Matt here taking over the helm for Rachael as she is doing what I probably should be and heading to bed. I had a quite different experience today than the other Furman students, in that I was randomly selected to attend the ABAC (APEC Business Advisory Council) forum on small and medium businesses in the APEC region. The event was held at the Museo del Ejercito Real. We were able to arrive just in time for a three course catered Peruvian lunch, and a scenic walk around the museum. We then entered the conference and took our seats in the press booth as representatives from Peru, Mexico, and Chile discussed the necessity of Latin America to increase its rate of economic growth, and the integral part small and medium businesses play in that effort.
After about two hours of sitting in the press booth, I admit I was getting tired. I stood up and walked to the hallway to stretch my legs when, what do you know, I got a glimpse of Peruvian President Alan Garcia's motorcade pull up. I quickly rushed to my seat, eager for a good view of President Garcia's closing remarks. As soon as he walked on stage, the small press area that had previously only been occupied by two other students and myself was filled with six additional reporters, each crowding and pushing us to the rail to get footage of the president. President Garcia stressed in his remarks the importance of technology integration into small business to increase their efficiency and prominence in economies. I left the speech early, as our group was on a tight schedule and had to catch the bus back to the hotel. We were delayed, however, and fortunate enough to stand at the curb and watch the president's motorcade leave.
We are fortunate enough to have one of the students from the Vietnamese delegation filming many of our activities and posting them online. We will try to post the link here as he posts videos online.

Sunday, November 16, 2008

Estamos aqui!

After three airports, two continents, and 15 hours of travel time, we arrived in Lima, Peru at 5 AM this morning. We were greeted by the always wonderful Cindy Youssef, a Furman graduate who is working diligently with the Voices program. Today was just the preliminary settling-in period, but I can already tell that this is going to be an APEC very different from one s in the past.

Most of the day was spent getting acquainted with the other student delegations. Furman is joined by students from North Carolina, Texas, and California to make up one of the larger student delegations. The Mexican delegation from Monterrey is also large, along with the Chinese delegation, pooled from a selective national competition. Overall, there are over one hundered students participating in Voices. We are each being given the opportunity to interact with the students from other member economies, being split into diverse teams as we conduct our interviews later in the week.

Our first APEC experience was a tour of the Media Center we will be calling home for the next week. There, it became apparent to us that access to political leaders and businesspeople would be much greater than in the past. We were each issued a press pass giving us access to press conferences, reporters, and ultimately speeches at the keynote CEO summit later this week.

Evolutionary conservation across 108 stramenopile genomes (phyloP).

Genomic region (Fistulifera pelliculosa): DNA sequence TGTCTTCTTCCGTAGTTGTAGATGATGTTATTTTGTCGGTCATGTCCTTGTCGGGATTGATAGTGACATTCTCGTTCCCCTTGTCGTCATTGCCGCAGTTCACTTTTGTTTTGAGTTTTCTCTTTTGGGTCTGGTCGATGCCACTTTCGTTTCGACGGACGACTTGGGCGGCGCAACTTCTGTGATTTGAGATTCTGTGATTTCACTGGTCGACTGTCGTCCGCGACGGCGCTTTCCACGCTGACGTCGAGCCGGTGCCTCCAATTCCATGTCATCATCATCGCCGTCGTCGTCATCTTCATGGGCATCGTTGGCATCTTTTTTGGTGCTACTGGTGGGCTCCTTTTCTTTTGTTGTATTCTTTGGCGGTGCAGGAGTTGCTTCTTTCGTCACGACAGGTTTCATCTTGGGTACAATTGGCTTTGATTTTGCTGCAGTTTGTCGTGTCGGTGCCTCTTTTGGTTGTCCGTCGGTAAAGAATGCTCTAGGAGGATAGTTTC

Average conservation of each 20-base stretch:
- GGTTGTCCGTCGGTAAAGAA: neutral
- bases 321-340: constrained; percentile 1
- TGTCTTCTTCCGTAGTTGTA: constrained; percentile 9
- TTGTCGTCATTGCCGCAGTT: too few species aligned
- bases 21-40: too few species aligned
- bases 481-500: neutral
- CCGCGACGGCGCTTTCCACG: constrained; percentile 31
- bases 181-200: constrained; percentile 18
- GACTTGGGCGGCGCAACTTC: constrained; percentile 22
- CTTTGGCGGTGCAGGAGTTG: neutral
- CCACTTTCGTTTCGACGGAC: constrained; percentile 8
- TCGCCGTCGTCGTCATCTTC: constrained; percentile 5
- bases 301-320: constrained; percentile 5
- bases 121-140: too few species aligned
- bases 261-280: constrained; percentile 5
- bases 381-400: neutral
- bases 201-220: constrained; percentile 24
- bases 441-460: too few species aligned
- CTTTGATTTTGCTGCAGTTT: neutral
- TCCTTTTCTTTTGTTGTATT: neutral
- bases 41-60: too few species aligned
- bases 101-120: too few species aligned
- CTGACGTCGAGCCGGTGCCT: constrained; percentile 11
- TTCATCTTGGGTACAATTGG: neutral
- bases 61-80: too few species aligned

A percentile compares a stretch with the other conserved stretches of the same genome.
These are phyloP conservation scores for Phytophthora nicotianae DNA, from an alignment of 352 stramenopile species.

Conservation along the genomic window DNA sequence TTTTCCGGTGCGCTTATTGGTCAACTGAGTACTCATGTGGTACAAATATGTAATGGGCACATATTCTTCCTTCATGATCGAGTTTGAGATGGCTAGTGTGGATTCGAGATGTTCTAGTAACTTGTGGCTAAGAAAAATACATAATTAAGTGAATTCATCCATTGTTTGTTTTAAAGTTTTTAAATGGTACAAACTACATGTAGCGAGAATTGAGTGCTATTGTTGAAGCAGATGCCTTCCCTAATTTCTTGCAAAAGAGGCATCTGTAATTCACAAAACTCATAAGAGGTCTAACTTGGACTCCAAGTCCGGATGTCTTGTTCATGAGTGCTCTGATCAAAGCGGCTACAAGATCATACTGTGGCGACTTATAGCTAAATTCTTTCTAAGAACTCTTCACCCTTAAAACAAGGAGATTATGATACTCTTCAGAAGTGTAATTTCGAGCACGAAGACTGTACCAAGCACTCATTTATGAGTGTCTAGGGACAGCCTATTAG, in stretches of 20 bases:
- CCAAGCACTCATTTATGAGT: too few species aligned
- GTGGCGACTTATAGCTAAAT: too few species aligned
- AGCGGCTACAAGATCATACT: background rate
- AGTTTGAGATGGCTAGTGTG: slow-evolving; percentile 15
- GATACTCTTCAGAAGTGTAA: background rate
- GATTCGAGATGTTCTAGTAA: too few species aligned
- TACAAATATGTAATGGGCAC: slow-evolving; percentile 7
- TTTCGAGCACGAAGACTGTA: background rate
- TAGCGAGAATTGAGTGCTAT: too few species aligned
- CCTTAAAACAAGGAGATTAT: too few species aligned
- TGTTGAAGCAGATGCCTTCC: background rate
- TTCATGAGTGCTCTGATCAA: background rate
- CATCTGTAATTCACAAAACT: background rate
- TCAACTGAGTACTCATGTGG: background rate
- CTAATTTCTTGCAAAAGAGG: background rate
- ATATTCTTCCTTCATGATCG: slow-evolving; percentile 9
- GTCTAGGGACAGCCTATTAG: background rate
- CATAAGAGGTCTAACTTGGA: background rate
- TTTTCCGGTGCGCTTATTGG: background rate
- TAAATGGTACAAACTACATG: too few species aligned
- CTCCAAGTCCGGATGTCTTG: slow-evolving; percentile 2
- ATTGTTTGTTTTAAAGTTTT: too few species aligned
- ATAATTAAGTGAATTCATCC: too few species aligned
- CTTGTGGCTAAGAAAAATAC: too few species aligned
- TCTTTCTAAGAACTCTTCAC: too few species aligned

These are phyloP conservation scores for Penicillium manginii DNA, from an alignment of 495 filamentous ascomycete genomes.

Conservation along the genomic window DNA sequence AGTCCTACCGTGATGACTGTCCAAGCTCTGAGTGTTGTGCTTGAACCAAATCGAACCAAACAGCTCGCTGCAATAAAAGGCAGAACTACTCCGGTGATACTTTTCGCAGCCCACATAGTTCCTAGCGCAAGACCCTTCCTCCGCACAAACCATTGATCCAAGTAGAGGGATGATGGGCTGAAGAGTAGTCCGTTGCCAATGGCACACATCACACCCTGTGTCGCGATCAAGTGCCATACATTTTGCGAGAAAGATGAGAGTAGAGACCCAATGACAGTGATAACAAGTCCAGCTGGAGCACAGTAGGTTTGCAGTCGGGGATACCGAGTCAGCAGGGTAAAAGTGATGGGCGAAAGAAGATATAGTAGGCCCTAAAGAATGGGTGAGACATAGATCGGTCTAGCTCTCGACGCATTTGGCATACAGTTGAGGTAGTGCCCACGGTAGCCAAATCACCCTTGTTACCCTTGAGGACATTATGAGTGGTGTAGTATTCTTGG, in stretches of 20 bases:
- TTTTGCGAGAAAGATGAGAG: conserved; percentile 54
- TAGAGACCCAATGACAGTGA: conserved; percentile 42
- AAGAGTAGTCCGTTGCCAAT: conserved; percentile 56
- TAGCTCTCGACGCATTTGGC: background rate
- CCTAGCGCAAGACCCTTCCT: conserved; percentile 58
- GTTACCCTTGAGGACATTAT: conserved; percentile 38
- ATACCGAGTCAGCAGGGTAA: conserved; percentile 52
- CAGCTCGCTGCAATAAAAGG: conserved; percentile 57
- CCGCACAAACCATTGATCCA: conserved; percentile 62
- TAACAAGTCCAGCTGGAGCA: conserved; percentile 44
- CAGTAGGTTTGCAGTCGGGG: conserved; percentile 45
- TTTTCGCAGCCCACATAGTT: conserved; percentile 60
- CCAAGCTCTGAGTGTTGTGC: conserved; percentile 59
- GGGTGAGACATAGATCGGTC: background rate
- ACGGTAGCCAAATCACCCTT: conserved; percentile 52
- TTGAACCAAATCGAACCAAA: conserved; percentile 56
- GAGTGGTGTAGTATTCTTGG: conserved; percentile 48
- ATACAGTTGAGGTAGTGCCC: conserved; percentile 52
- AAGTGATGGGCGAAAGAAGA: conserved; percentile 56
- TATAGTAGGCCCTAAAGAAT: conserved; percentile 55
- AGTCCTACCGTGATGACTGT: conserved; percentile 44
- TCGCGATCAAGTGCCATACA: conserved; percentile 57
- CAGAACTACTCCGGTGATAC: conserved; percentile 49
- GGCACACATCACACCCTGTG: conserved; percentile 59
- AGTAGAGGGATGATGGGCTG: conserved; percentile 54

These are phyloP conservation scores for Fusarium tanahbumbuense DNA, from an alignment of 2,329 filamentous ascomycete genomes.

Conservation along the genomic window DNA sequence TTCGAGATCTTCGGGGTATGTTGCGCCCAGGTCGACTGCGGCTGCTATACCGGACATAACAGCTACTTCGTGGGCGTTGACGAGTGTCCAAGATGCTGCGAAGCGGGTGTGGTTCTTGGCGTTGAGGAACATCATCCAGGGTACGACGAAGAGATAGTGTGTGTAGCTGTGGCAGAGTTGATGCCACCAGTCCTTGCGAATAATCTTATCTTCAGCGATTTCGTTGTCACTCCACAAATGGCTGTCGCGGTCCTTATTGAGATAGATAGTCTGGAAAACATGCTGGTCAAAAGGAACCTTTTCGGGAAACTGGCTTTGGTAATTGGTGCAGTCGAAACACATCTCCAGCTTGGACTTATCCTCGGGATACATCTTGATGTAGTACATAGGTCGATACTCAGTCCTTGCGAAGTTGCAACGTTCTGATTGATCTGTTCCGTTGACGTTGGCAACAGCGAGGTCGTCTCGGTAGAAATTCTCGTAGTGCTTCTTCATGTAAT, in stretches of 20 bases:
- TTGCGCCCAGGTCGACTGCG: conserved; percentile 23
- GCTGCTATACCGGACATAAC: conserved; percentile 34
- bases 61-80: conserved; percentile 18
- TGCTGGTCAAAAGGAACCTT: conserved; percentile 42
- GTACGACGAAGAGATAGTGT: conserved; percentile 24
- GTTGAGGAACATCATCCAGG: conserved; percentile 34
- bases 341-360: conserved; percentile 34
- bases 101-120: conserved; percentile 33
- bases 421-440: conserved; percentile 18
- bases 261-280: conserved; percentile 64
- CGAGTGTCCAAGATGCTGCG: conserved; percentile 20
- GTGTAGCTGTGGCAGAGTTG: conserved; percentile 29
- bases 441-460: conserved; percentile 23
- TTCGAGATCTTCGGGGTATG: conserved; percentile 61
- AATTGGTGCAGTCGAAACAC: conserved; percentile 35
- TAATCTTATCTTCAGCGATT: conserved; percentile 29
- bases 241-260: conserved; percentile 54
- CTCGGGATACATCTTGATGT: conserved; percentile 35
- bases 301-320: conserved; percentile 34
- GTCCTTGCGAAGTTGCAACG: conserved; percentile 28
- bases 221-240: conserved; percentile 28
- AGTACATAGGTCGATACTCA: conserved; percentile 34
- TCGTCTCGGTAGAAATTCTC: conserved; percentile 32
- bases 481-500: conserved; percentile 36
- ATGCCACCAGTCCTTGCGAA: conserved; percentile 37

Tomorrow is looking to be a full day. Most students will tour Lima in the morning. I personally had the luck of being selected to attend a CEO summit dealing with issues in small businesses of the member economies.

We have truly been blessed to be given this experience. Lima is an exciting, yet starkly different place from the U.S. We each have been given the opportunity to make the most out of this unprecidented access. My first act in pursuing this opportunity is to go get some well deserved sleep!

Sunday, November 2, 2008

Vamos a Perú!

Well, we're thirteen days out, and preparations for APEC Perú 2008 are underway. We are all in the process of packing gifts, ironing shirts, and brushing up on our high school spanish, eagerly looking forward to our departure. We are extremely privileged to be accompanied by two educators: Dr. Cleve Fraser from Political Science, and Dr. Nathan Cook from Economics.

On Saturday, November 15th, we will depart for Lima, Perú to attend the Asia Pacific Economic Cooperation Leadership Week. Formed in 1989, APEC is a group of 21 countries from around the Pacific Rim. Member economies account for almost two thirds of world GDP and nearly half of world trade. APEC aims primarily to facilitate regional trade liberalization, although its portfolio also includes a broad range of issues like human security and climate change. APEC is a forum for consensus building, so its agreements are all non-binding. Leaders Week will be attended by heads of state, high-level ministers, and business leaders from across the globe.

Our trip is coordinated through Virtual Trade Mission’s Voices of the Future program. We’re fortunate to have the assistance of Furman grad and National VTM Fellow, Cindy Youseff.

Follow Leadership Week at APEC Peru's official website:

We will be continually blogging and updating the Furman Community on our activities in Lima. Please feel free to comment on our posts. We are all tremendously excited and look forward to updating you on the experience.